Competitive exclusion products differ from direct-fed microbial products, which may be regulated as food and consist of specific organisms, such as Lactobacillus acidophilus, that are listed in the Association of American Feed Control Officials' official publication.

In recent years, research into competitive exclusion products has heated up, and people are getting excited. A 2001 congressional report stated: "Competitive exclusion products offer an innovative and valuable approach to reducing Salmonella and other harmful bacteria in poultry and livestock."

The report also recommended that, in view of the significant public health benefits of competitive exclusion products, the FDA should review new animal drug applications for these products on an expedited basis.

"Competitive exclusion is another, safer weapon in the arsenal to fight harmful bacteria," says Dr. Billy Hargis, director of the Poultry Health Laboratory at the University of Arkansas in Fayetteville.

Dr. Hargis' research team is looking at protecting poultry from Salmonella by administering beneficial bacteria to young chickens. His research team has screened numerous bacteria for efficacy, has identified roughly 20 bacteria that fit the bill, and has a patent pending for their cocktail.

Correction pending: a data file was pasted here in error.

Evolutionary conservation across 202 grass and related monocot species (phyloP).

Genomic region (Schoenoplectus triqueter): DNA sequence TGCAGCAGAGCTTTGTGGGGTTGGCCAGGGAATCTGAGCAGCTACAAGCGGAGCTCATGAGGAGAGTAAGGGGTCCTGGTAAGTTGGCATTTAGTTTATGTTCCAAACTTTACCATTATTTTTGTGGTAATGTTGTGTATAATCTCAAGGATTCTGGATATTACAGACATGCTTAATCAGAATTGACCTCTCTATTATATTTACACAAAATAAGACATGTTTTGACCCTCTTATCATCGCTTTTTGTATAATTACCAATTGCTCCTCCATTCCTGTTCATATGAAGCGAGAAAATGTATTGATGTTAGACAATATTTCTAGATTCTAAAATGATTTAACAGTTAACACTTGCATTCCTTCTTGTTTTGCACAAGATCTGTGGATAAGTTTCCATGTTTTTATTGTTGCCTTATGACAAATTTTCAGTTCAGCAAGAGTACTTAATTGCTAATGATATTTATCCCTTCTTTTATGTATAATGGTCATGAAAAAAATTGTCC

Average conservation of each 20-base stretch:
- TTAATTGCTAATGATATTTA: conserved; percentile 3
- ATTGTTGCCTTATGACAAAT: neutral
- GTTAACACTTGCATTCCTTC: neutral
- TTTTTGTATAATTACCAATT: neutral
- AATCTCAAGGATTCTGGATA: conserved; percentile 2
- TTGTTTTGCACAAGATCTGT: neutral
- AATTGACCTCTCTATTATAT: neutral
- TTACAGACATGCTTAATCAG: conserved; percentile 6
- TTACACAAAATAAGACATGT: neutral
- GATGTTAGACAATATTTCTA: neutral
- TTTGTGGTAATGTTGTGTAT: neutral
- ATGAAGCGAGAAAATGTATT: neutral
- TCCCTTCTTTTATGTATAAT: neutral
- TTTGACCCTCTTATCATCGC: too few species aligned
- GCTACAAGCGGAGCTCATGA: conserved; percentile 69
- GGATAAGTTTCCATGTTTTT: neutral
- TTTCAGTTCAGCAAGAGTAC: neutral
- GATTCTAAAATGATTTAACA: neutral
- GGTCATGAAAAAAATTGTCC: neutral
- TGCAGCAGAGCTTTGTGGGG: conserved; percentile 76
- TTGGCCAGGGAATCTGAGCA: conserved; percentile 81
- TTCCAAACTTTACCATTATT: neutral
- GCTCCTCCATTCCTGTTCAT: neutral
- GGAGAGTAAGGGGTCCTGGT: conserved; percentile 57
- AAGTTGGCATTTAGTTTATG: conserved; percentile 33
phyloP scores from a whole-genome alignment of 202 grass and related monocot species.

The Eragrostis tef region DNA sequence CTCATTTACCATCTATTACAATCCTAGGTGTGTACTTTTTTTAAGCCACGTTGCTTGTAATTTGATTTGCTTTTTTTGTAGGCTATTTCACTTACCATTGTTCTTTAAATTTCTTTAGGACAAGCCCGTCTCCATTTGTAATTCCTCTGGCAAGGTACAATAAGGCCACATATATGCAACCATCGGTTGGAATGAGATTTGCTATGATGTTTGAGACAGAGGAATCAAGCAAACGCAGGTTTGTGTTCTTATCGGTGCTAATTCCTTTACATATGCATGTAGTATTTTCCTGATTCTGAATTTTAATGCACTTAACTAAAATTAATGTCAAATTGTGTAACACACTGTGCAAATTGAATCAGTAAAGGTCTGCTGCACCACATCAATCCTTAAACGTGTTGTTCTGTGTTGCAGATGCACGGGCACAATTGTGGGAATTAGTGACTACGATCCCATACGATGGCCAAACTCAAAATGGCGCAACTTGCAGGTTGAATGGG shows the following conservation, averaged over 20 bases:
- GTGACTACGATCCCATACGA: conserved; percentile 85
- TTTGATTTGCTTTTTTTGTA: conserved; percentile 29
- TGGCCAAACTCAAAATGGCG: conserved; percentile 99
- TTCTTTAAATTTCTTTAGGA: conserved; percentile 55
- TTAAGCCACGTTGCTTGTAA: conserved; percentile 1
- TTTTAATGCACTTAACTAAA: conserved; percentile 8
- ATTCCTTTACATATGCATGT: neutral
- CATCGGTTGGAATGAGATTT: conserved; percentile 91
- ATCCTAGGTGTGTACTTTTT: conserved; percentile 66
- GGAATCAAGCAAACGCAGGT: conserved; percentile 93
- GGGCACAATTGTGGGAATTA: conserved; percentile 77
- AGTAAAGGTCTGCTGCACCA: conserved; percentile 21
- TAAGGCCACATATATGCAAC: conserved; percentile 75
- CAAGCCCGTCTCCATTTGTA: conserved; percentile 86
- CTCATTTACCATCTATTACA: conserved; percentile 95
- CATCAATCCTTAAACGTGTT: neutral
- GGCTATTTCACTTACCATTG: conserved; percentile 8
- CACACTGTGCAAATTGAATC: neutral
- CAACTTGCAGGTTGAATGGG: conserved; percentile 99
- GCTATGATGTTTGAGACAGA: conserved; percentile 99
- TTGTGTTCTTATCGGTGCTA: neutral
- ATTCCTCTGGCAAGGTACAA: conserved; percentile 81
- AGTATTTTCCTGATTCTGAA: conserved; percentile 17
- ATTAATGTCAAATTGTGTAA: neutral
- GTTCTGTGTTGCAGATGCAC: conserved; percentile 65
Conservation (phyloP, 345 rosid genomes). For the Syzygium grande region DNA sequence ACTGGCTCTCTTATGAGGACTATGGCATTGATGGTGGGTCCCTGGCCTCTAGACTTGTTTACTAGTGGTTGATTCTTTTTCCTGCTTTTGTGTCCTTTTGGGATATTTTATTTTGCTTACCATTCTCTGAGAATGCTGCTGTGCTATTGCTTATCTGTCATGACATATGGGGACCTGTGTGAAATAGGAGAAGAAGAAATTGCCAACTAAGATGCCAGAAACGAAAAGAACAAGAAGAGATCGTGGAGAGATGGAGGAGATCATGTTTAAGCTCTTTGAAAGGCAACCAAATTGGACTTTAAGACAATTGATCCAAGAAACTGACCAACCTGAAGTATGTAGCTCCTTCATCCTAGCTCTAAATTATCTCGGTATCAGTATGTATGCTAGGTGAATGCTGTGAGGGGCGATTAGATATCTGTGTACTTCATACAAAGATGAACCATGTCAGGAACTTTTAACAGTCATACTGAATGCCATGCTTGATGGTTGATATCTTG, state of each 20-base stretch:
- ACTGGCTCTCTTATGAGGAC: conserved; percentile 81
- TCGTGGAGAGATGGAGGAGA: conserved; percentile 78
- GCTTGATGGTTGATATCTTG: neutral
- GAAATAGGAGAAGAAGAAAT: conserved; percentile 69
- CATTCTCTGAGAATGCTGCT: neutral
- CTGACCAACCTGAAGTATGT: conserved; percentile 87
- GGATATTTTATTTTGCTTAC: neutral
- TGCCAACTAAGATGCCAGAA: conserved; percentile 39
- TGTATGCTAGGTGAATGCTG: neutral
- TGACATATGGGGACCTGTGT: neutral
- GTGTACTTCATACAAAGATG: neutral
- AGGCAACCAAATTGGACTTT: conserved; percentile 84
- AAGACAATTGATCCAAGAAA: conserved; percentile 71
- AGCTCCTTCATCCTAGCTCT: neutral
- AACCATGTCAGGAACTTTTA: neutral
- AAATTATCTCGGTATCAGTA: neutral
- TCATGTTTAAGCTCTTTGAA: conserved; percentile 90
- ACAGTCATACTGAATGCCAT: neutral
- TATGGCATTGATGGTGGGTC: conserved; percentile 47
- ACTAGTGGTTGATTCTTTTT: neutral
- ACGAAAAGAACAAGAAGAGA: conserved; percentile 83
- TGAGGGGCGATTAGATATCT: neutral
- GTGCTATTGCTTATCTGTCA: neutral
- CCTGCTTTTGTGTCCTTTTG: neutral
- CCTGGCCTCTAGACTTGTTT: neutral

Dr. Roger Harvey, a veterinary medical officer who works with Dr. Anderson at the USDA, is developing a CE culture for young pigs.

"The CE product seems to lessen colonization rates and mortality from Salmonella and Escherichia coli in young pigs," Dr. Harvey said. "We have completed field trials with about 30,000 pigs, and the results look good. We are averaging about 1.5 percent to 2 percent mortality from all causes in our treated pigs, compared with 5 to 10 percent in the untreated pigs."

Research has also shown benefits for food safety in cattle. Michael Doyle, PhD, director of the Center for Food Safety at the University of Georgia, has developed a culture for cattle that is successful at reducing E coli O157:H7. "The organism is no longer detectable after two to three weeks in 80 percent to 90 percent of the animals," Dr. Doyle said.

These researchers are all in different stages of seeking approval from the FDA, and competitive exclusion research is ongoing at several other institutions.

The FDA-CVM's Office of New Animal Drug Evaluation encourages the development of safe and effective competitive exclusion products. According to CVM officials, competitive exclusion products are best described as one tool in an ever-growing tool bag of human food safety tools. While they are one of several new technologies that have a niche in reducing zoonotic enteric pathogens, they are not intended to be a replacement for antimicrobial products. Antimicrobial drugs fulfill a wide variety of therapeutic and production needs in animals.

Competitive exclusion products can, however, help reduce the number of antimicrobials used in food animals. They offer a potential way of replacing growth promoting antibiotics and reducing the use of therapeutic antimicrobials, Dr. Harvey says.

This is good news for those worried about rising antimicrobial resistance. "It opens possibilities for a whole new paradigm of preventing and treating enteric bacterial diseases in domestic animals," Dr. Hargis said. "I think that it is really exciting."